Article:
Thursday, September 30, 2010

Return to the Journal

[Note: The header picture shows a couple of the natural arches in the Arches National Monument near Moab, Utah.]  

We left my great-grandfather in Illinois driving a stagecoach off and on and then delving into the chair business off and on, and now we find him still there in l845 and '46:

Jan 1845: Worked in the chair shop and helped his pop with the wheat crop.
Feb: Received notice that all Mormons should gather in Hancock County, Ill., as soon as possible.
Apr: Listened to Brigham Young speak a couple of times, once to a crowd of around 20,000 while on a scouting trip in the Nauvoo (formerly Commerce) area for a place to live.
May: Moved in with a friend until he could build a house in Hancock County.
        Planted corn. Finished planting corn.
Jun: Moved in with his father.
Aug 22: His father died. His mother sick.
Aug 23: His wife had a baby boy.
Aug 26: Mother seems to be getting better.
Sep 6: Mobbers getting active again and burned some houses. He expected his would be next, but the mobbers        were turned away by one of them being shot by Porter Rockwell.
Oct 5: A conference was held and it was decided the Mormons should move outside the United States to the Rocky Mountains to avoid the persecution they had been going through.
Nov: Threshed wheat and slaughtered hogs.

Feb: His mother fell ill again.
Mar: Mother passed away. Buried her by his father in the Nauvoo cemetery. Busy making wagons for the trip west.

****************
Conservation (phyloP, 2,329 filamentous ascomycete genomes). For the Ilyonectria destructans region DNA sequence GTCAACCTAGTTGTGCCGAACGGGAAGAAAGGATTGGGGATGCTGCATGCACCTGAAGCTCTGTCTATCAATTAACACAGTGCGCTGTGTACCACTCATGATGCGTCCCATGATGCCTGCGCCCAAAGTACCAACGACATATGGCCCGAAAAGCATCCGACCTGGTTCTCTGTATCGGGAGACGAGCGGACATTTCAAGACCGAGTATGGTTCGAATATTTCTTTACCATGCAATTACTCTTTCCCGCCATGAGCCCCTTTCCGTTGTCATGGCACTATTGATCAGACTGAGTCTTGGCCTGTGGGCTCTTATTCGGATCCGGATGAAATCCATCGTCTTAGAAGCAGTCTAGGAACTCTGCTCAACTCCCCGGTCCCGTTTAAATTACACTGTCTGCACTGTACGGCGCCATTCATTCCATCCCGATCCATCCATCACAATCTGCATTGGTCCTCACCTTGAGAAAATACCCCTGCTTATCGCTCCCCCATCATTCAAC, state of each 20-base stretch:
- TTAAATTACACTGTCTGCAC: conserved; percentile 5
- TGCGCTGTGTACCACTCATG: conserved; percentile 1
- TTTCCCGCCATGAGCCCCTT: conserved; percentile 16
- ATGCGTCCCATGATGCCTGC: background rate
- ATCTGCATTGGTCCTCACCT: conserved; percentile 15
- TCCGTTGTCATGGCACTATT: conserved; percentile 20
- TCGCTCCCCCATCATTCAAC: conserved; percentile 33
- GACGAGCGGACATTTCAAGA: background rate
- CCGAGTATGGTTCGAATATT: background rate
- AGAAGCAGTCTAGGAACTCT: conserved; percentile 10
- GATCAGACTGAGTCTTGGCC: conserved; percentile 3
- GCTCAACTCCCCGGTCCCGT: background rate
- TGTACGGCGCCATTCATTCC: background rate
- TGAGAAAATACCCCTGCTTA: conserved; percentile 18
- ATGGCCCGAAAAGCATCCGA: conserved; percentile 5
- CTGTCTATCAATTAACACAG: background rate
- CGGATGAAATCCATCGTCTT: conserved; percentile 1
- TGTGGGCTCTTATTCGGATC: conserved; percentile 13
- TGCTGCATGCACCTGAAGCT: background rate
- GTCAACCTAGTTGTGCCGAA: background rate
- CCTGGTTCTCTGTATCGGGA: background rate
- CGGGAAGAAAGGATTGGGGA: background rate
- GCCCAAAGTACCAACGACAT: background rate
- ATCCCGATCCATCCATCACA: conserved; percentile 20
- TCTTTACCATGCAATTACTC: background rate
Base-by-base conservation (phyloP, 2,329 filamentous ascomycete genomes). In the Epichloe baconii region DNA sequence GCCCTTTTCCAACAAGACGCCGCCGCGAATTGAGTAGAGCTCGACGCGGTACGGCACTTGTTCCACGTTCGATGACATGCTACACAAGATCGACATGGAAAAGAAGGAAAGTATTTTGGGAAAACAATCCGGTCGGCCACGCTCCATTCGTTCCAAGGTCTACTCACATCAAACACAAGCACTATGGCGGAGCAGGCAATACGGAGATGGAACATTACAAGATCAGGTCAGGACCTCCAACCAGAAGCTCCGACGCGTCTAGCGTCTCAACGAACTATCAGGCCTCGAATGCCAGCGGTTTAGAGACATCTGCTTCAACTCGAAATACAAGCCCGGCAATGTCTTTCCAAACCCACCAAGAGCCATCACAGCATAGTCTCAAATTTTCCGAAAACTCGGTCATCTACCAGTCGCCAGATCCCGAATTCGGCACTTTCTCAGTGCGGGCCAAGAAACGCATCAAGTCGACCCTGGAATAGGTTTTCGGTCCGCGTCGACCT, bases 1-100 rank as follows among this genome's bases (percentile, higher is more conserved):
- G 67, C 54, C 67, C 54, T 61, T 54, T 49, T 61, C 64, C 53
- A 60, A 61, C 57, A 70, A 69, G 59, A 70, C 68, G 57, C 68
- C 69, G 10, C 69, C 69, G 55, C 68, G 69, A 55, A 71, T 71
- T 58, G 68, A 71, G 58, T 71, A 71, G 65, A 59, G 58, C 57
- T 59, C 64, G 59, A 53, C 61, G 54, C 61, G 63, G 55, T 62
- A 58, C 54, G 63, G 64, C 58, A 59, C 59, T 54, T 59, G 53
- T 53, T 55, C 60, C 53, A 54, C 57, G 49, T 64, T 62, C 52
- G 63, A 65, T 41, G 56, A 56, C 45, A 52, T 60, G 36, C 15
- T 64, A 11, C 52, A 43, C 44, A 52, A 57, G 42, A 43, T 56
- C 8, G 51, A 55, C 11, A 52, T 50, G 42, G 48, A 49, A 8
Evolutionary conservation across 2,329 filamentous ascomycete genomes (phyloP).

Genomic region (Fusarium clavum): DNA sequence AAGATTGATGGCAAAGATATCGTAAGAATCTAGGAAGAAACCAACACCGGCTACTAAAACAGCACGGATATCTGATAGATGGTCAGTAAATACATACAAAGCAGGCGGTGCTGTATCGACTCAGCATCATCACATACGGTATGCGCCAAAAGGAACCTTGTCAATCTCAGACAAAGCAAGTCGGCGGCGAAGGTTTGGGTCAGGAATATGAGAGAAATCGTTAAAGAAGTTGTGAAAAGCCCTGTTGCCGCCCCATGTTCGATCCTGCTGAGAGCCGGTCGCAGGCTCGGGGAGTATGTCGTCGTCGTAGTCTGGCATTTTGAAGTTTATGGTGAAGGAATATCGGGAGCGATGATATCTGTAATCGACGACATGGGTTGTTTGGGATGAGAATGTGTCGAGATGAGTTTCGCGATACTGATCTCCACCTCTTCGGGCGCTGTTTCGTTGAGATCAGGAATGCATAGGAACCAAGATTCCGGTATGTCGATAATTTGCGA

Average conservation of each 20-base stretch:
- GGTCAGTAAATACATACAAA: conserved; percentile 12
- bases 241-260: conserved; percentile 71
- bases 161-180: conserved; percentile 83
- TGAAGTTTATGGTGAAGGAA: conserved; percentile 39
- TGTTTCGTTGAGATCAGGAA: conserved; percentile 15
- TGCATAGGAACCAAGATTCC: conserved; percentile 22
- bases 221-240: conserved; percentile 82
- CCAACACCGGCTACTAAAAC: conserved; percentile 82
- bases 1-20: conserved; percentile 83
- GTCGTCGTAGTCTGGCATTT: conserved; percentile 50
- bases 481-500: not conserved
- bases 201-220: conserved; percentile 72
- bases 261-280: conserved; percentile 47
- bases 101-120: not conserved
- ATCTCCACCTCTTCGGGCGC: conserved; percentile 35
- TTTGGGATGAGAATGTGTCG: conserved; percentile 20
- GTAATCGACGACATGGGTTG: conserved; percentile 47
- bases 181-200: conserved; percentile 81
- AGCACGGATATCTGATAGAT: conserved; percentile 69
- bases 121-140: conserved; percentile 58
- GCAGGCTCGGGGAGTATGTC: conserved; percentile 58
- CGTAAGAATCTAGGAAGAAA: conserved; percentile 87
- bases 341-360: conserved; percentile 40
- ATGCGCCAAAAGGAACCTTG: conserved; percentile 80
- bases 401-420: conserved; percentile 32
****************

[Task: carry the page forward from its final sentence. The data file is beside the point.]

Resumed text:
May: Nine wagons head for Council Bluffs, Iowa.
Jun: The Government wants 500 men to fight the Mexicans.
Jul: He started for Council Bluffs. The Mormons will send the 500 men.
      Arrived in the area of the Bluffs.
Aug: Began building a house. Put up eight tons of hay.
Dec: Traveled 625 miles this year.

[Note: As you have probably gathered this isn't a word for word copy of the diary, but a paraphrased, edited, picking out the most interesting parts version, and I have left out a lot of names, dates, and entries in the hopes that it will be more interesting. Nine hundred and forty-seven pages is too full of day-to-day, repetitious info to put in a blog.]


  1. Good to meet another fan of the western. I was actually looking at Lonesome dove today. I've had a copy on my TBR pile for a while but have yet to dig in. It's a committment.

  2. Thanks, Charles. Lonesome Dove is one of the great ones, I think. You won't be disappointed.

  3. The edited highlights are fine Oscar, and make stark reading of everyday life in those days.

  4. And life gets a bit tougher before it gets better.